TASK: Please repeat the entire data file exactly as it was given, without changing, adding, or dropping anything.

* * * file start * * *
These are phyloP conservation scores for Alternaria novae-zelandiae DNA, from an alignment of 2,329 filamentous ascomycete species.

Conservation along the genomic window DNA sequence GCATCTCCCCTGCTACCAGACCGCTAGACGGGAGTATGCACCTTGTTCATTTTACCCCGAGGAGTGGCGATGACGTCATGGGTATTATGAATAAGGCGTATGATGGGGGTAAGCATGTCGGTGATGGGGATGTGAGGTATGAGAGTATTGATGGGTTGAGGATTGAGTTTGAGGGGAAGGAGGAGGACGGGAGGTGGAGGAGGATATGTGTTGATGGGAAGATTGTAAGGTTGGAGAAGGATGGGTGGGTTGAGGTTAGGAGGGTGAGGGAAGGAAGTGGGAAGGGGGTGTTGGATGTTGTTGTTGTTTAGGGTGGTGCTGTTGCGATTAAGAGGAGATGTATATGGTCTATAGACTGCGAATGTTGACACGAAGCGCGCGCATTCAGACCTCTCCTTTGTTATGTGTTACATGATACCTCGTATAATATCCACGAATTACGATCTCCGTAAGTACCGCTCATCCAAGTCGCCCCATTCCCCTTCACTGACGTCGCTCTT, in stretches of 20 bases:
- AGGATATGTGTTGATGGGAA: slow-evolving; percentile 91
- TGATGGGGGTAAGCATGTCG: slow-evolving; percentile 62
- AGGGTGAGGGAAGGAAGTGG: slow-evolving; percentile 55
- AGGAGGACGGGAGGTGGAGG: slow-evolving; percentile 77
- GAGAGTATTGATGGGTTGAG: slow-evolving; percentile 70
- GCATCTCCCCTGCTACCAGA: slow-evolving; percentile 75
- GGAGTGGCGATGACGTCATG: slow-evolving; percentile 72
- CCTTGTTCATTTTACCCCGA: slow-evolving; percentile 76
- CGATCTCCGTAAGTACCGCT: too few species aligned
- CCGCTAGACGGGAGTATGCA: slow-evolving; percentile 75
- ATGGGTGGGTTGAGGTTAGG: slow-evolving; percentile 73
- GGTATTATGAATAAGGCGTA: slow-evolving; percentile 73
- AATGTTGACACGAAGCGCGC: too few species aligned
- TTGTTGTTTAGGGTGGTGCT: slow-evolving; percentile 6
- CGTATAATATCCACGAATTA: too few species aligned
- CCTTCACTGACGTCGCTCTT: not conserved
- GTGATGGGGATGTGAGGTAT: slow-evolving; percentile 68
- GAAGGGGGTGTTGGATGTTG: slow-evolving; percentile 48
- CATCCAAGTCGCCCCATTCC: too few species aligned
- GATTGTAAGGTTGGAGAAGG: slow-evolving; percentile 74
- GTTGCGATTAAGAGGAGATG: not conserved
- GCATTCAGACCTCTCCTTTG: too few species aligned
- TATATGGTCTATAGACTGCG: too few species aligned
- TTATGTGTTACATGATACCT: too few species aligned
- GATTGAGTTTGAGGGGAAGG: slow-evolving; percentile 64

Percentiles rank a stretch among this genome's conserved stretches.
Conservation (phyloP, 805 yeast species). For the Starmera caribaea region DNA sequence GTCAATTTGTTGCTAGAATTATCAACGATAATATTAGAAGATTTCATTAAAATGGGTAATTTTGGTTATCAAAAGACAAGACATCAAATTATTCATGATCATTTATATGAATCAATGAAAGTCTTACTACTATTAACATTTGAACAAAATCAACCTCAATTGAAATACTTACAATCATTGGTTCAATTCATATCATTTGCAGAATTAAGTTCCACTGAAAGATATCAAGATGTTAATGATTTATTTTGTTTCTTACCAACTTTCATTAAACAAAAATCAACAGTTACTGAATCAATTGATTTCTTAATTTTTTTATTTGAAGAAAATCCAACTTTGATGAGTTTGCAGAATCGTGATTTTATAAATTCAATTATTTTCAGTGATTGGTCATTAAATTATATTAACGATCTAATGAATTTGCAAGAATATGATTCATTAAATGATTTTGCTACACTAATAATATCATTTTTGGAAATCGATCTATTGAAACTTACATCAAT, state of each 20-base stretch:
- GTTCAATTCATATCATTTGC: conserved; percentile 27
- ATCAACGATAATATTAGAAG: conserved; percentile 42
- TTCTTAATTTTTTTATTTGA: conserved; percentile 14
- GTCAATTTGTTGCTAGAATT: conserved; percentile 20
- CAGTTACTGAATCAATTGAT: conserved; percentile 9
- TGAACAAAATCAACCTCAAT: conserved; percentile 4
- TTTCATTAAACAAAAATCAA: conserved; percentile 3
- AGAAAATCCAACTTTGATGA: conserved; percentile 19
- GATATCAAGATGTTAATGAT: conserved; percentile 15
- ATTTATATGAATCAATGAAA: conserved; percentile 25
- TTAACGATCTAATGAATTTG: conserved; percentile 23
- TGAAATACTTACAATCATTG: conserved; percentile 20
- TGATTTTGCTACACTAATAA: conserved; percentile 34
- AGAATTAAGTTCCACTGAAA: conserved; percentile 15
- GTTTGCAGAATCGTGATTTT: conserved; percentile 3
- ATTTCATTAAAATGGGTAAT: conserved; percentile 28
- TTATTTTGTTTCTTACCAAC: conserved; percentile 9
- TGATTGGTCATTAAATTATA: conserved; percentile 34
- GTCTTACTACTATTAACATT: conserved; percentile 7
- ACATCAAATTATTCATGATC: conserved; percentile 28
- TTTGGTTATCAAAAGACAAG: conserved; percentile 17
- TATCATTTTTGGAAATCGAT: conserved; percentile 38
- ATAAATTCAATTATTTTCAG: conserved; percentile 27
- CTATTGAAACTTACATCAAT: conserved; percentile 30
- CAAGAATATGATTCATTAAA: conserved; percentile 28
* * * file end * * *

These are phyloP conservation scores for Alternaria novae-zelandiae DNA, from an alignment of 2,329 filamentous ascomycete species.

Conservation along the genomic window DNA sequence GCATCTCCCCTGCTACCAGACCGCTAGACGGGAGTATGCACCTTGTTCATTTTACCCCGAGGAGTGGCGATGACGTCATGGGTATTATGAATAAGGCGTATGATGGGGGTAAGCATGTCGGTGATGGGGATGTGAGGTATGAGAGTATTGATGGGTTGAGGATTGAGTTTGAGGGGAAGGAGGAGGACGGGAGGTGGAGGAGGATATGTGTTGATGGGAAGATTGTAAGGTTGGAGAAGGATGGGTGGGTTGAGGTTAGGAGGGTGAGGGAAGGAAGTGGGAAGGGGGTGTTGGATGTTGTTGTTGTTTAGGGTGGTGCTGTTGCGATTAAGAGGAGATGTATATGGTCTATAGACTGCGAATGTTGACACGAAGCGCGCGCATTCAGACCTCTCCTTTGTTATGTGTTACATGATACCTCGTATAATATCCACGAATTACGATCTCCGTAAGTACCGCTCATCCAAGTCGCCCCATTCCCCTTCACTGACGTCGCTCTT, in stretches of 20 bases:
- AGGATATGTGTTGATGGGAA: slow-evolving; percentile 91
- TGATGGGGGTAAGCATGTCG: slow-evolving; percentile 62
- AGGGTGAGGGAAGGAAGTGG: slow-evolving; percentile 55
- AGGAGGACGGGAGGTGGAGG: slow-evolving; percentile 77
- GAGAGTATTGATGGGTTGAG: slow-evolving; percentile 70
- GCATCTCCCCTGCTACCAGA: slow-evolving; percentile 75
- GGAGTGGCGATGACGTCATG: slow-evolving; percentile 72
- CCTTGTTCATTTTACCCCGA: slow-evolving; percentile 76
- CGATCTCCGTAAGTACCGCT: too few species aligned
- CCGCTAGACGGGAGTATGCA: slow-evolving; percentile 75
- ATGGGTGGGTTGAGGTTAGG: slow-evolving; percentile 73
- GGTATTATGAATAAGGCGTA: slow-evolving; percentile 73
- AATGTTGACACGAAGCGCGC: too few species aligned
- TTGTTGTTTAGGGTGGTGCT: slow-evolving; percentile 6
- CGTATAATATCCACGAATTA: too few species aligned
- CCTTCACTGACGTCGCTCTT: not conserved
- GTGATGGGGATGTGAGGTAT: slow-evolving; percentile 68
- GAAGGGGGTGTTGGATGTTG: slow-evolving; percentile 48
- CATCCAAGTCGCCCCATTCC: too few species aligned
- GATTGTAAGGTTGGAGAAGG: slow-evolving; percentile 74
- GTTGCGATTAAGAGGAGATG: not conserved
- GCATTCAGACCTCTCCTTTG: too few species aligned
- TATATGGTCTATAGACTGCG: too few species aligned
- TTATGTGTTACATGATACCT: too few species aligned
- GATTGAGTTTGAGGGGAAGG: slow-evolving; percentile 64

Percentiles rank a stretch among this genome's conserved stretches.
Conservation (phyloP, 805 yeast species). For the Starmera caribaea region DNA sequence GTCAATTTGTTGCTAGAATTATCAACGATAATATTAGAAGATTTCATTAAAATGGGTAATTTTGGTTATCAAAAGACAAGACATCAAATTATTCATGATCATTTATATGAATCAATGAAAGTCTTACTACTATTAACATTTGAACAAAATCAACCTCAATTGAAATACTTACAATCATTGGTTCAATTCATATCATTTGCAGAATTAAGTTCCACTGAAAGATATCAAGATGTTAATGATTTATTTTGTTTCTTACCAACTTTCATTAAACAAAAATCAACAGTTACTGAATCAATTGATTTCTTAATTTTTTTATTTGAAGAAAATCCAACTTTGATGAGTTTGCAGAATCGTGATTTTATAAATTCAATTATTTTCAGTGATTGGTCATTAAATTATATTAACGATCTAATGAATTTGCAAGAATATGATTCATTAAATGATTTTGCTACACTAATAATATCATTTTTGGAAATCGATCTATTGAAACTTACATCAAT, state of each 20-base stretch:
- GTTCAATTCATATCATTTGC: conserved; percentile 27
- ATCAACGATAATATTAGAAG: conserved; percentile 42
- TTCTTAATTTTTTTATTTGA: conserved; percentile 14
- GTCAATTTGTTGCTAGAATT: conserved; percentile 20
- CAGTTACTGAATCAATTGAT: conserved; percentile 9
- TGAACAAAATCAACCTCAAT: conserved; percentile 4
- TTTCATTAAACAAAAATCAA: conserved; percentile 3
- AGAAAATCCAACTTTGATGA: conserved; percentile 19
- GATATCAAGATGTTAATGAT: conserved; percentile 15
- ATTTATATGAATCAATGAAA: conserved; percentile 25
- TTAACGATCTAATGAATTTG: conserved; percentile 23
- TGAAATACTTACAATCATTG: conserved; percentile 20
- TGATTTTGCTACACTAATAA: conserved; percentile 34
- AGAATTAAGTTCCACTGAAA: conserved; percentile 15
- GTTTGCAGAATCGTGATTTT: conserved; percentile 3
- ATTTCATTAAAATGGGTAAT: conserved; percentile 28
- TTATTTTGTTTCTTACCAAC: conserved; percentile 9
- TGATTGGTCATTAAATTATA: conserved; percentile 34
- GTCTTACTACTATTAACATT: conserved; percentile 7
- ACATCAAATTATTCATGATC: conserved; percentile 28
- TTTGGTTATCAAAAGACAAG: conserved; percentile 17
- TATCATTTTTGGAAATCGAT: conserved; percentile 38
- ATAAATTCAATTATTTTCAG: conserved; percentile 27
- CTATTGAAACTTACATCAAT: conserved; percentile 30
- CAAGAATATGATTCATTAAA: conserved; percentile 28